From the Summer 2004 issue of The News Media & The Law, page 43.
While heightened sensitivity to “homeland security” has prompted a nationwide effort to restrict photography, Eugene Mopsik of the American Society of Media Photographers acknowledges that some rules may be justified.
In late June, for example, the U.S. government expelled two security guards from Iran’s United Nations Mission, located in New York City, after they were seen photographing and videotaping city landmarks, including part of the subway and other transportation systems.
It was the third time the United States had ordered the expulsion of Iranian security guards for photographing “sensitive” locations in New York, according to Adam Ereli, a deputy spokesman for the State Department. Ereli said photographing and filming New York’s landmarks and infrastructures was “inconsistent with (the guards’) official duties.”
Mortezza Ramandi, the press attaché for the Iranian Mission to the United Nations, issued a statement confirming the guards’ departure and denying that they “ever took any photos of anything of a security or sensitive nature.”
“The guards in question never failed to observe any ‘no photography signs, and the videotapes and photos they shot consisted of obvious and popular tourist attractions in New York City, which are of interest to any visitors in the city, such as the Central Park, museums, parades and the like,” Ramandi said.
When two high school journalists in northern Virginia were stopped May 11 for photographing police officers searching a car near their school, a similar lack of posted restrictions existed. Even after Annandale High School seniors Paul Gleason and Kyle Seallie identified themselves as reporters for The A-Blast, the school’s student newspaper, an officer still confiscated their digital camera and deleted 12 photographs.
The two students immediately called their newspaper advisor, who, along with the school’s principal, brought their First Amendment grievances to officials of the Fairfax Police Department. Within days, the department issued a formal apology and worked with the students to retrieve the deleted images.
“They definitely took our case very seriously,” said Gleason, the newspaper’s editor. “When it originally happened, we felt we were being treated like kids, not real journalists.”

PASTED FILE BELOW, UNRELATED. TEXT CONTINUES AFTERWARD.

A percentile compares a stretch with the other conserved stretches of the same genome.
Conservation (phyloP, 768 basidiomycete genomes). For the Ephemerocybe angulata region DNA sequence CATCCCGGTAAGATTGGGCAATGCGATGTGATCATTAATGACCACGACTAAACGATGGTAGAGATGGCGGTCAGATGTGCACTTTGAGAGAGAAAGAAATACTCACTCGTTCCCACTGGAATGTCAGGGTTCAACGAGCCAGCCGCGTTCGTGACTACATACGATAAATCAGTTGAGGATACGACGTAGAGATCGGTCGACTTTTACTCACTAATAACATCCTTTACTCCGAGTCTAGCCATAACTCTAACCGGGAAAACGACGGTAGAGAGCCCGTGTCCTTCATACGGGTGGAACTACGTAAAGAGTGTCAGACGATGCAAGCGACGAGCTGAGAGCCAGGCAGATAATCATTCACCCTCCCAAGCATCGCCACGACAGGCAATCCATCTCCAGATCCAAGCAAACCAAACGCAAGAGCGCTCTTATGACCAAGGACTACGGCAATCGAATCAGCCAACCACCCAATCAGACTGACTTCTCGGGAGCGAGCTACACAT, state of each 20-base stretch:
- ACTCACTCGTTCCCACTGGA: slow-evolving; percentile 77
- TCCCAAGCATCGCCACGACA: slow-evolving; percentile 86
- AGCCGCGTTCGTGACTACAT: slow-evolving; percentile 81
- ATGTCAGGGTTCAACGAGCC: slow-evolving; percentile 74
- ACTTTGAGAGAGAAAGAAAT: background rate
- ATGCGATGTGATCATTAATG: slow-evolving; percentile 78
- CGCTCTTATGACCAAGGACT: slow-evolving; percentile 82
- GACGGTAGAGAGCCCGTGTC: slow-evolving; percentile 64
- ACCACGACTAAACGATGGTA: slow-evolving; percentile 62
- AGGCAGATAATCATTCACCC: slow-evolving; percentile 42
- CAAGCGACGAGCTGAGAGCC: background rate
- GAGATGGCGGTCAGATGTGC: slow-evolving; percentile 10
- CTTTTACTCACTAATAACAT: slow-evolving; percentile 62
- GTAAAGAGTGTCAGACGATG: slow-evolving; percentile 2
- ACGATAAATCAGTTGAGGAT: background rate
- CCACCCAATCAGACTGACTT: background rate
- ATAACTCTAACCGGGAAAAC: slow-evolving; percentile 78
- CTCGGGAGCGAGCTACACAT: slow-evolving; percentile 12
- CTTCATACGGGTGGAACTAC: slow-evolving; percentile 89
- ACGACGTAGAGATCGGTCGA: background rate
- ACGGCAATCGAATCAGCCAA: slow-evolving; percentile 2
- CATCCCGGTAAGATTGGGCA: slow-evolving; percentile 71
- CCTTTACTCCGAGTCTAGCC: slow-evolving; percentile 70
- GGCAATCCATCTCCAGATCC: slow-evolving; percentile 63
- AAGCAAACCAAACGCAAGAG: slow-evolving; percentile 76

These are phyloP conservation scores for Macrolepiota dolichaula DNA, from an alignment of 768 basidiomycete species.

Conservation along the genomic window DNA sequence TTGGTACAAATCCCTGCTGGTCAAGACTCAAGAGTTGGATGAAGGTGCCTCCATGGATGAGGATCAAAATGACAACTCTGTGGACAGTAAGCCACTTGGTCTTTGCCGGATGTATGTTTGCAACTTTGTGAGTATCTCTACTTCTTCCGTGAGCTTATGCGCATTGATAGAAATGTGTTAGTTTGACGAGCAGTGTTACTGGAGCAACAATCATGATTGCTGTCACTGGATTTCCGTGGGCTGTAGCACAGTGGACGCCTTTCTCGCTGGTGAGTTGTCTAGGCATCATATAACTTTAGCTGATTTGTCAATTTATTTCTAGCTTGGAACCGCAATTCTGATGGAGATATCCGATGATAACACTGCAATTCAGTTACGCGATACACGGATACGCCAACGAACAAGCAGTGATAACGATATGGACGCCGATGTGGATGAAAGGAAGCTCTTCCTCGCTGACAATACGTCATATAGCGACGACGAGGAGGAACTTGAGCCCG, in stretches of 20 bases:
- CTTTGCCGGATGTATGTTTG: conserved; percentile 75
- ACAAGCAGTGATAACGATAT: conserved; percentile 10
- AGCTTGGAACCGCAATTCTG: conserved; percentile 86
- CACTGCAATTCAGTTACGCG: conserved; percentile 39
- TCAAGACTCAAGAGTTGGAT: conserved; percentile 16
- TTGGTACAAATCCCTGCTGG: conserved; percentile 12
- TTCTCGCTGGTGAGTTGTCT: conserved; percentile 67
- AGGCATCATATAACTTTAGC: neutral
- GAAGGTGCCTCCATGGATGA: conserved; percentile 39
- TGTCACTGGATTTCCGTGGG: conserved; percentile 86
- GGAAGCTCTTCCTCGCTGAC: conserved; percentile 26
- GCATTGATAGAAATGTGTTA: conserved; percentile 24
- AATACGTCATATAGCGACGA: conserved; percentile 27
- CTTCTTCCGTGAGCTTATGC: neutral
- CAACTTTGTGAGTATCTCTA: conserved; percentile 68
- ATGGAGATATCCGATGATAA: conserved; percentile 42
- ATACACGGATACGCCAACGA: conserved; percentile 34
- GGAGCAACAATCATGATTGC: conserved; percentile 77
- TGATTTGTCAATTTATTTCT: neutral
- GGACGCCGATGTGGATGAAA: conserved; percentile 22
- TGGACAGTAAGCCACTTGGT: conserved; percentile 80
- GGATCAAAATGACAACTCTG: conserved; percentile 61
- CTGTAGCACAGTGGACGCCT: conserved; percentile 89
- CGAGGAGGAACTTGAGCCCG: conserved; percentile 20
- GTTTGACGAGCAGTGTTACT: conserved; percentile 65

But even “real journalists” are often denied their rights. A week after Gleason and Seallie had their run-in with police, a Wisconsin photographer for The (Madison) Capital Times was allegedly attacked by a Stoughton, Wis., firefighter while attempting to report on a motorcycle accident.
Christopher Lenzendorf, of the Zor Shriners group, lost control of his motorcycle during the annual Syttende Mai parade — held in honor of the signing of Norway’s Constitution in 1814 — and crashed into a crowd of people along Main Street in Stoughton. About seven spectators, several of them children, were injured.
When photographer Michelle Stocker refused to stop taking pictures of the accident victims, Assistant Fire Chief Melvin Benschop physically confronted her. Benschop pushed the camera into her forehead, knocking off the lens shade, Stocker said. He told her he was confiscating the camera, and the two engaged in a tug-of-war.
Stoughton Police Detective Erik Veum said he told Benschop and other firefighters at the scene that Stocker had a right to be there. “I told them not to make her the focus of what was going on,” he said.
According to Dave Zweifel, the newspaper’s editor, attorneys for The Capital Times are in the process of determining the appropriate action to take. They have demanded that the fire department issue a formal apology to Stocker and agree to undergo training on the media’s rights at emergency scenes.
“We have made it clear that unless [there is] an admission that to push the camera in the face of the photographer was wrong, we will file charges with the district attorney of Dane County,” Zweifel said.
“What I hope to do with this is at least educate fire and police departments that there is a First Amendment,” he added.
As of mid-July, the newspaper was still waiting for an official response.